When Miss Daisy finds out that Hoke is illiterate, she teaches him how to read. As Miss Daisy and Hoke spend time together, she gains appreciation for his many skills and the two become friends. After Idella dies in 1963, rather than hire a new maid, Miss Daisy decides to care for her own house and cook her own meals. Hoke assists with the cooking and the two plant a vegetable garden.

The film exposes the racism and prejudice that permeated American society at the time, such as when Alabama highway patrolmen make bigoted comments about Miss Daisy's religion and Hoke's race. After her synagogue is bombed, Miss Daisy realizes that she is also the victim of prejudice. But American society is undergoing radical changes, and Miss Daisy attends a dinner at which Dr. Martin Luther King gives a speech. She initially invites Boolie to the dinner, but he declines, and suggests that Miss Daisy invite Hoke. However, Miss Daisy only asks him to be her guest during the car ride to the event and ends up attending the dinner alone, with Hoke insulted by the manner of the invitation, listening to the speech on the car radio outside.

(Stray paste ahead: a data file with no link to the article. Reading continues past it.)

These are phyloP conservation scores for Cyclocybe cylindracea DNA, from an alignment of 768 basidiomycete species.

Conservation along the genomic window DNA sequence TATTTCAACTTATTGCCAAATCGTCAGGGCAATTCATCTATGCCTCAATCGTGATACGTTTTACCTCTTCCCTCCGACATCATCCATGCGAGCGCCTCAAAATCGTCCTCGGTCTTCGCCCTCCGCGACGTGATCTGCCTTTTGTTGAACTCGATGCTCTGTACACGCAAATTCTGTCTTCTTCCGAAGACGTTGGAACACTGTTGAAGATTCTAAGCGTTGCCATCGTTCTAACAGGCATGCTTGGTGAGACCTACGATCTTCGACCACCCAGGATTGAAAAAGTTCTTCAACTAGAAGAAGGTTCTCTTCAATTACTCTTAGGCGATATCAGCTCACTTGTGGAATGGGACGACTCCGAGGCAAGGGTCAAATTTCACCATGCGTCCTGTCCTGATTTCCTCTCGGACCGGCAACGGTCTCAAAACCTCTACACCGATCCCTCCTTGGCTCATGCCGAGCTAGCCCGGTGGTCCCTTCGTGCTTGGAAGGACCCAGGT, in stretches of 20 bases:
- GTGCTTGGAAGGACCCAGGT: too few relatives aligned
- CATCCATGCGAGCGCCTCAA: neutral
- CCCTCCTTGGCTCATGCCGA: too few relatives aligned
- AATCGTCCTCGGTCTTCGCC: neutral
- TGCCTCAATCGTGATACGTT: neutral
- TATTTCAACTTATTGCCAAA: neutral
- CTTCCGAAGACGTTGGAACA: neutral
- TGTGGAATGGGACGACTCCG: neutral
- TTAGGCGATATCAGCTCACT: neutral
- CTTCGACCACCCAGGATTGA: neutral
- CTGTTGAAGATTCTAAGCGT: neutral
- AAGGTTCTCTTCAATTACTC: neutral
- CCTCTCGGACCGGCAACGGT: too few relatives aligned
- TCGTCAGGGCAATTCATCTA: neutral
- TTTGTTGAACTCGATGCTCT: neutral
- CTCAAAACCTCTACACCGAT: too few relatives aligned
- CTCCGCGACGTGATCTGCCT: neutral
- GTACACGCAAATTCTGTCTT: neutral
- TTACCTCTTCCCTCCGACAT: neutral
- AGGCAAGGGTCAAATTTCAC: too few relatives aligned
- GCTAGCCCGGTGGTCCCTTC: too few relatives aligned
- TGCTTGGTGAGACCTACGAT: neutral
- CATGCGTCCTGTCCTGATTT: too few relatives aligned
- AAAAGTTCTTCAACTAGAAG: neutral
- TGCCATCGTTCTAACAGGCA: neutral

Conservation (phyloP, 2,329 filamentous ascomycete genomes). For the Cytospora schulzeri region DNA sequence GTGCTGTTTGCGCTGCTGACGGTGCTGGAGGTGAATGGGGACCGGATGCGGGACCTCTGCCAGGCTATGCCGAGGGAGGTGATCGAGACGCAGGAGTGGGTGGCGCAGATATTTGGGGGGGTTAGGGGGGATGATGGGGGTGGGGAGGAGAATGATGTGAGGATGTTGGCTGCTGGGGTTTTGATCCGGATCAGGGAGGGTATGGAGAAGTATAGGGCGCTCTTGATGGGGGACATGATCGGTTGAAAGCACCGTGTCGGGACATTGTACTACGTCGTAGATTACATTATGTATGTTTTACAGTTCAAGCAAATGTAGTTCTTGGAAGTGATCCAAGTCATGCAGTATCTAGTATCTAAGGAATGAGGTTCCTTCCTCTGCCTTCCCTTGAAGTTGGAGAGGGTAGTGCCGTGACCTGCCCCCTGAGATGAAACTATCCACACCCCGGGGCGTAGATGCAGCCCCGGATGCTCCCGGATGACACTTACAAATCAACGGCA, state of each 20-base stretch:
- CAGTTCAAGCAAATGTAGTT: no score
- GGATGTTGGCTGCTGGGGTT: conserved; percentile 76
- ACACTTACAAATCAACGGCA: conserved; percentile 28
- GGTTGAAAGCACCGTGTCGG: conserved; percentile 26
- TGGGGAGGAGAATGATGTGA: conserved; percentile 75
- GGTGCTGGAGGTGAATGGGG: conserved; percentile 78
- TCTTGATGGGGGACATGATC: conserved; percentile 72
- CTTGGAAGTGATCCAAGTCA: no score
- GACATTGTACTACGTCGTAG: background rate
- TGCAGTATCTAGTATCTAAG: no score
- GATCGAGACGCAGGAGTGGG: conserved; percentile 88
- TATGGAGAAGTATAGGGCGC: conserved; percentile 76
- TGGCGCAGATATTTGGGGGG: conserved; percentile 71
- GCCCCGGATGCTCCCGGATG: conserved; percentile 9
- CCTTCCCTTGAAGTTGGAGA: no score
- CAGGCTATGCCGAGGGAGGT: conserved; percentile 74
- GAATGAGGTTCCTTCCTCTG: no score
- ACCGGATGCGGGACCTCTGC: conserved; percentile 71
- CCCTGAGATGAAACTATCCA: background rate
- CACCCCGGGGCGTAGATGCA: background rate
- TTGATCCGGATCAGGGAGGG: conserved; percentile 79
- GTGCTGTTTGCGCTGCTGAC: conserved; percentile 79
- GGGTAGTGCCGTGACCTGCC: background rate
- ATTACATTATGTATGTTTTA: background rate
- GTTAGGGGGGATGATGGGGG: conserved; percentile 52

Hoke arrives at the house one morning in 1971 to find Miss Daisy agitated and showing signs of dementia. Hoke calms her down and Miss Daisy tells Hoke that he is her best friend. Boolie arranges for Miss Daisy to enter a retirement home. In 1973, Hoke, now 81, retires. Boolie and Hoke drive to the retirement home to visit Miss Daisy, now 97. As Hoke feeds her and reminisces about the many years he spent driving her, the image of a car is seen driving into the distance.

Cast[edit]

Reception[edit]